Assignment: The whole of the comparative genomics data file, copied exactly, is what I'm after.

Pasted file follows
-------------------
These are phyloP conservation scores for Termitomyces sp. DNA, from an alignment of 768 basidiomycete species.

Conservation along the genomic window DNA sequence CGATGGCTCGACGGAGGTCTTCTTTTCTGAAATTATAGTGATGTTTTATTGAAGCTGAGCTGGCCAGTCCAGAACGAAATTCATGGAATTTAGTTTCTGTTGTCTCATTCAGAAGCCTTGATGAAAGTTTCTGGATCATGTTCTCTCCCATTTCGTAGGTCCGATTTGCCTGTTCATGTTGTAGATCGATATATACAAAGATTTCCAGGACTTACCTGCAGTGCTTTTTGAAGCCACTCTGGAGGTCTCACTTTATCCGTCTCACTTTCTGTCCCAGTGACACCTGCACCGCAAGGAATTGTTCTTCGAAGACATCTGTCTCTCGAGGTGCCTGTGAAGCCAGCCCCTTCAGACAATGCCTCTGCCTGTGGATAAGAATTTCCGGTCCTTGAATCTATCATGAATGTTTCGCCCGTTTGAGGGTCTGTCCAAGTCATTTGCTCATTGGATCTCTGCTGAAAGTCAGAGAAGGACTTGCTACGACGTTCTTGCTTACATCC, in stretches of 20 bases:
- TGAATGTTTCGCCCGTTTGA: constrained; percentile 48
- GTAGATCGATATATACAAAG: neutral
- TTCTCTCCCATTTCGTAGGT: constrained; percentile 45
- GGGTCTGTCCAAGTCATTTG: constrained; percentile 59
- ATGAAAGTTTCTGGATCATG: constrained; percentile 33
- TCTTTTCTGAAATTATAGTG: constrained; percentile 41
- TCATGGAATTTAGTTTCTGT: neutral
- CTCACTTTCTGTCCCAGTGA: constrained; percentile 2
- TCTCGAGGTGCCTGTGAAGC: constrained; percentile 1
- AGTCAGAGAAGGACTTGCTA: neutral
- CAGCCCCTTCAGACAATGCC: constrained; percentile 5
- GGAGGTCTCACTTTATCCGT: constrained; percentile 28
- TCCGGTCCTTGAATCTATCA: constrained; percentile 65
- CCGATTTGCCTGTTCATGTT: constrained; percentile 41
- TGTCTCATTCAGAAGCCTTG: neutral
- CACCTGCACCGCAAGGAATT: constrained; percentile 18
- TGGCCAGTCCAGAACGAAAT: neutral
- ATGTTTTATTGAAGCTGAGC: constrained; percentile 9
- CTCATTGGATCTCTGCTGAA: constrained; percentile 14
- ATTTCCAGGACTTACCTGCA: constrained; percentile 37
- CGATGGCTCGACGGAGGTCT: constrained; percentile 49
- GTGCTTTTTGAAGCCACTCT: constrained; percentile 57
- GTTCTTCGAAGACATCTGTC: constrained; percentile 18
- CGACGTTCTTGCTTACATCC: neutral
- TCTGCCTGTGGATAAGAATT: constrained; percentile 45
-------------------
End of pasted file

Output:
These are phyloP conservation scores for Termitomyces sp. DNA, from an alignment of 768 basidiomycete species.

Conservation along the genomic window DNA sequence CGATGGCTCGACGGAGGTCTTCTTTTCTGAAATTATAGTGATGTTTTATTGAAGCTGAGCTGGCCAGTCCAGAACGAAATTCATGGAATTTAGTTTCTGTTGTCTCATTCAGAAGCCTTGATGAAAGTTTCTGGATCATGTTCTCTCCCATTTCGTAGGTCCGATTTGCCTGTTCATGTTGTAGATCGATATATACAAAGATTTCCAGGACTTACCTGCAGTGCTTTTTGAAGCCACTCTGGAGGTCTCACTTTATCCGTCTCACTTTCTGTCCCAGTGACACCTGCACCGCAAGGAATTGTTCTTCGAAGACATCTGTCTCTCGAGGTGCCTGTGAAGCCAGCCCCTTCAGACAATGCCTCTGCCTGTGGATAAGAATTTCCGGTCCTTGAATCTATCATGAATGTTTCGCCCGTTTGAGGGTCTGTCCAAGTCATTTGCTCATTGGATCTCTGCTGAAAGTCAGAGAAGGACTTGCTACGACGTTCTTGCTTACATCC, in stretches of 20 bases:
- TGAATGTTTCGCCCGTTTGA: constrained; percentile 48
- GTAGATCGATATATACAAAG: neutral
- TTCTCTCCCATTTCGTAGGT: constrained; percentile 45
- GGGTCTGTCCAAGTCATTTG: constrained; percentile 59
- ATGAAAGTTTCTGGATCATG: constrained; percentile 33
- TCTTTTCTGAAATTATAGTG: constrained; percentile 41
- TCATGGAATTTAGTTTCTGT: neutral
- CTCACTTTCTGTCCCAGTGA: constrained; percentile 2
- TCTCGAGGTGCCTGTGAAGC: constrained; percentile 1
- AGTCAGAGAAGGACTTGCTA: neutral
- CAGCCCCTTCAGACAATGCC: constrained; percentile 5
- GGAGGTCTCACTTTATCCGT: constrained; percentile 28
- TCCGGTCCTTGAATCTATCA: constrained; percentile 65
- CCGATTTGCCTGTTCATGTT: constrained; percentile 41
- TGTCTCATTCAGAAGCCTTG: neutral
- CACCTGCACCGCAAGGAATT: constrained; percentile 18
- TGGCCAGTCCAGAACGAAAT: neutral
- ATGTTTTATTGAAGCTGAGC: constrained; percentile 9
- CTCATTGGATCTCTGCTGAA: constrained; percentile 14
- ATTTCCAGGACTTACCTGCA: constrained; percentile 37
- CGATGGCTCGACGGAGGTCT: constrained; percentile 49
- GTGCTTTTTGAAGCCACTCT: constrained; percentile 57
- GTTCTTCGAAGACATCTGTC: constrained; percentile 18
- CGACGTTCTTGCTTACATCC: neutral
- TCTGCCTGTGGATAAGAATT: constrained; percentile 45